Market reforms introduced following the model of “shock therapy” turned into an economic catastrophe for Russia and the other former Soviet republics. The volume of production fell by half, investment fell five times and the income of the majority of the population fell below the poverty level. Alcoholism and drug addiction sharply increased, and an epidemic of socially conditioned diseases has begun. The total demographic losses in Russia alone amounted to about 12 million people. Monstrous social inequality has divided society into antagonistic classes. The country has been turned into a donor of Western countries: the export of capital from the territory of the former Union exceeded $2 trillion, the brain drain amounted to hundreds of thousands of highly qualified specialists, billions tons of non-reproducible natural resources were exported for processing abroad. Most branches of the high-tech industry have ceased to exist. During the thirty post-Soviet years, the economic activity has barely reached the Soviet level but with degradation of the structure of the economy and the volume of investment still half the Soviet level.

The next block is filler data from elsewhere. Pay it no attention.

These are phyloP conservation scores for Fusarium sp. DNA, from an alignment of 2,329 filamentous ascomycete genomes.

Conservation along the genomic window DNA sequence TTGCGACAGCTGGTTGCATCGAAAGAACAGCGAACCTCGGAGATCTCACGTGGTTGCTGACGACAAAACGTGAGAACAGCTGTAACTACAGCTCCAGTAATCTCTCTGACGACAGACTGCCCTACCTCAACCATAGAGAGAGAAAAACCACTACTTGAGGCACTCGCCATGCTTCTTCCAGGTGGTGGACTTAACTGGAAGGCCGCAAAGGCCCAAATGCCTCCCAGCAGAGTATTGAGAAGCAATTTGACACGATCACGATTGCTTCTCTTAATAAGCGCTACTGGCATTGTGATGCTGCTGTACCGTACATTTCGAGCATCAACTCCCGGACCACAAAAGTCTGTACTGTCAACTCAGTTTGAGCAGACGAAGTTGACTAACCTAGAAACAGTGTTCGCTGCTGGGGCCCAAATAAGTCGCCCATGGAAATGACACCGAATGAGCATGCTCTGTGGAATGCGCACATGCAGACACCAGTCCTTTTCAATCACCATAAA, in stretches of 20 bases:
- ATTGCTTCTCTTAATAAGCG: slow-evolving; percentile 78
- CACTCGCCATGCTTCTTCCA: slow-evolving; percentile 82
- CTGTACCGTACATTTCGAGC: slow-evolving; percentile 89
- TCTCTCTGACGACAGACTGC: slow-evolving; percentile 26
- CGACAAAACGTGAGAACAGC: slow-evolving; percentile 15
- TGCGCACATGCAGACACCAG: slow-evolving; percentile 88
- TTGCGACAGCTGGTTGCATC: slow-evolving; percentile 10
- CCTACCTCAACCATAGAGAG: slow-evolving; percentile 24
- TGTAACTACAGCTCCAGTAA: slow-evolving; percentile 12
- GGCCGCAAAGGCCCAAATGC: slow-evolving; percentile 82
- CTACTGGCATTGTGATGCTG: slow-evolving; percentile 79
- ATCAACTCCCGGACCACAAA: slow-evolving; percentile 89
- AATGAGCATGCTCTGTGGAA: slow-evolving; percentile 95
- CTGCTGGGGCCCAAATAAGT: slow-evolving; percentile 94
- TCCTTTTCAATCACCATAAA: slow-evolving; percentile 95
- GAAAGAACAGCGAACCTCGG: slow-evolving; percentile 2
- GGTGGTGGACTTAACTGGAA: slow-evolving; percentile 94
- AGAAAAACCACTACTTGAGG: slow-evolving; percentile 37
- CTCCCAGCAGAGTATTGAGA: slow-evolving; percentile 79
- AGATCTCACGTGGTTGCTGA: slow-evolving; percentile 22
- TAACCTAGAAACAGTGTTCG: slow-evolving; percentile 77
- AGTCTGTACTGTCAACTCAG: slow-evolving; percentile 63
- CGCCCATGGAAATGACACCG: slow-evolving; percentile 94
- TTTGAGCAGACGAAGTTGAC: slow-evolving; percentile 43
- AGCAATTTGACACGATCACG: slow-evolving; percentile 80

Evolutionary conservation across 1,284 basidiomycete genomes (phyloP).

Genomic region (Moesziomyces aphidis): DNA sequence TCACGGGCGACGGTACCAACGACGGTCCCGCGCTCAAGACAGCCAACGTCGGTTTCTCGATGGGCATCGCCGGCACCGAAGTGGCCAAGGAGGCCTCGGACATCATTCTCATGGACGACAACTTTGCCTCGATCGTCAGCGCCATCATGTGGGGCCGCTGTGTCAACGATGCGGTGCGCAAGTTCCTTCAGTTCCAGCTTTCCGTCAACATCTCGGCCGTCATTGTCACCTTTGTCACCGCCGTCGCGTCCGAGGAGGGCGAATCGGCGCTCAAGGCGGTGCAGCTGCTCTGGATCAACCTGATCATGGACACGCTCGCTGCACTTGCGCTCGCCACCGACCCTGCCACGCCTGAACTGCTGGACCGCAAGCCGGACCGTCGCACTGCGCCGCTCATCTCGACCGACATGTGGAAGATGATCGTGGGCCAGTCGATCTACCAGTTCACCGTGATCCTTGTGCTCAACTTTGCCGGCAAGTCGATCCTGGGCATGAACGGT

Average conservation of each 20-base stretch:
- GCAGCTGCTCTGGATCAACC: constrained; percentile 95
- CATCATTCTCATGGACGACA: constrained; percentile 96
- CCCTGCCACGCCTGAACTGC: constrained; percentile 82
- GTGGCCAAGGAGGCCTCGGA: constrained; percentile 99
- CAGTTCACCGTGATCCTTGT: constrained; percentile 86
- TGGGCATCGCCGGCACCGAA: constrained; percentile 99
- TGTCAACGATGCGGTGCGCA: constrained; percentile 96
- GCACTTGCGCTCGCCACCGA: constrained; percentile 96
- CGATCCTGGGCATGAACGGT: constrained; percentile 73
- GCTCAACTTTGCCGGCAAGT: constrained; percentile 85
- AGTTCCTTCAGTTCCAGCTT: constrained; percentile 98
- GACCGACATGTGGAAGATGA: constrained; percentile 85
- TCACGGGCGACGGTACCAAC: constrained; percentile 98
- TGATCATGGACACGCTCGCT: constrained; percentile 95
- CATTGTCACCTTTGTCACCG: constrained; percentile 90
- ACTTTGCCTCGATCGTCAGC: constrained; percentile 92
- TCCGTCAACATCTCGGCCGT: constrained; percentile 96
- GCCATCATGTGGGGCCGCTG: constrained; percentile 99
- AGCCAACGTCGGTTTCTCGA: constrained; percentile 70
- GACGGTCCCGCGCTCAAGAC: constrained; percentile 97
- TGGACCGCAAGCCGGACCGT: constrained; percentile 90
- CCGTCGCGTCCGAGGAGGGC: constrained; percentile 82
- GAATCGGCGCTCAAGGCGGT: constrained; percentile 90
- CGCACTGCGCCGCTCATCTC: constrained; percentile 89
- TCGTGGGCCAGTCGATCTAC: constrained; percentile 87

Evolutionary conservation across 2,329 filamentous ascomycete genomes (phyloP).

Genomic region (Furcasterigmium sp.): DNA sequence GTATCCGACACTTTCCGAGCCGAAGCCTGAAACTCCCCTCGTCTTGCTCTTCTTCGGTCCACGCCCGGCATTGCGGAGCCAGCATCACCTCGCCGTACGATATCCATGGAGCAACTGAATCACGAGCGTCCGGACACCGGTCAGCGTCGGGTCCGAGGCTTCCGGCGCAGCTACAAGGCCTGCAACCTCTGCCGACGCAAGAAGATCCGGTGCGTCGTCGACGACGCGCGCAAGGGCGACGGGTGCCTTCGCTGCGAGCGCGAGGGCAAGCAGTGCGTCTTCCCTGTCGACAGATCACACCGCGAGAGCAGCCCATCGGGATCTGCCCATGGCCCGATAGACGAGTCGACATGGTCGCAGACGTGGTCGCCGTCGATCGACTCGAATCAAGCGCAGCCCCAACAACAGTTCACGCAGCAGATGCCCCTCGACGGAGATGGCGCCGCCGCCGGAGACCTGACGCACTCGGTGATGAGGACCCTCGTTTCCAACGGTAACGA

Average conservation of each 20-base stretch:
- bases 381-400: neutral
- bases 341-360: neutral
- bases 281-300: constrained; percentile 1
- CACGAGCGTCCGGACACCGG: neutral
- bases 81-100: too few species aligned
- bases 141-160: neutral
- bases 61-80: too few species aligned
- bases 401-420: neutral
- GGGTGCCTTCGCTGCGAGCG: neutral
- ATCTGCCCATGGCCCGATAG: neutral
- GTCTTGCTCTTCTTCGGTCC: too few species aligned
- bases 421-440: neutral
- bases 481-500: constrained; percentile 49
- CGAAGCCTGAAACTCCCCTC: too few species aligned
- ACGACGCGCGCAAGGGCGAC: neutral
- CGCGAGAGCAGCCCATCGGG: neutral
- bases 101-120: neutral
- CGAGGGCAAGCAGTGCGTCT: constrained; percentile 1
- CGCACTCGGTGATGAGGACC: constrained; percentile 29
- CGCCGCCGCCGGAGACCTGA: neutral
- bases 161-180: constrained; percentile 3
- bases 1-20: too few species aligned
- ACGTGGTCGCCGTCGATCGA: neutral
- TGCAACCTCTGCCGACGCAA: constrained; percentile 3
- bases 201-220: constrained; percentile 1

There are two prospects for further development: either the continuation of degradation on the periphery of American-European capitalism, or advanced development on the basis of a new technological and world economic structure modeled on the PRC (People’s Republic of China). In the second case, the possibility of outstripping the development of the Russian economy with a rate of about 10% of GDP growth per year remains. But to do this, it is necessary to revive the socialist ideology, subordinate market relations to the tasks of improving people’s welfare, subordinate monetary policy to the goals of investment and production growth, introduce a progressive taxation system, stop capital flight, “de-offshorize” the economy, deploy a strategic planning system based on public and private partnership.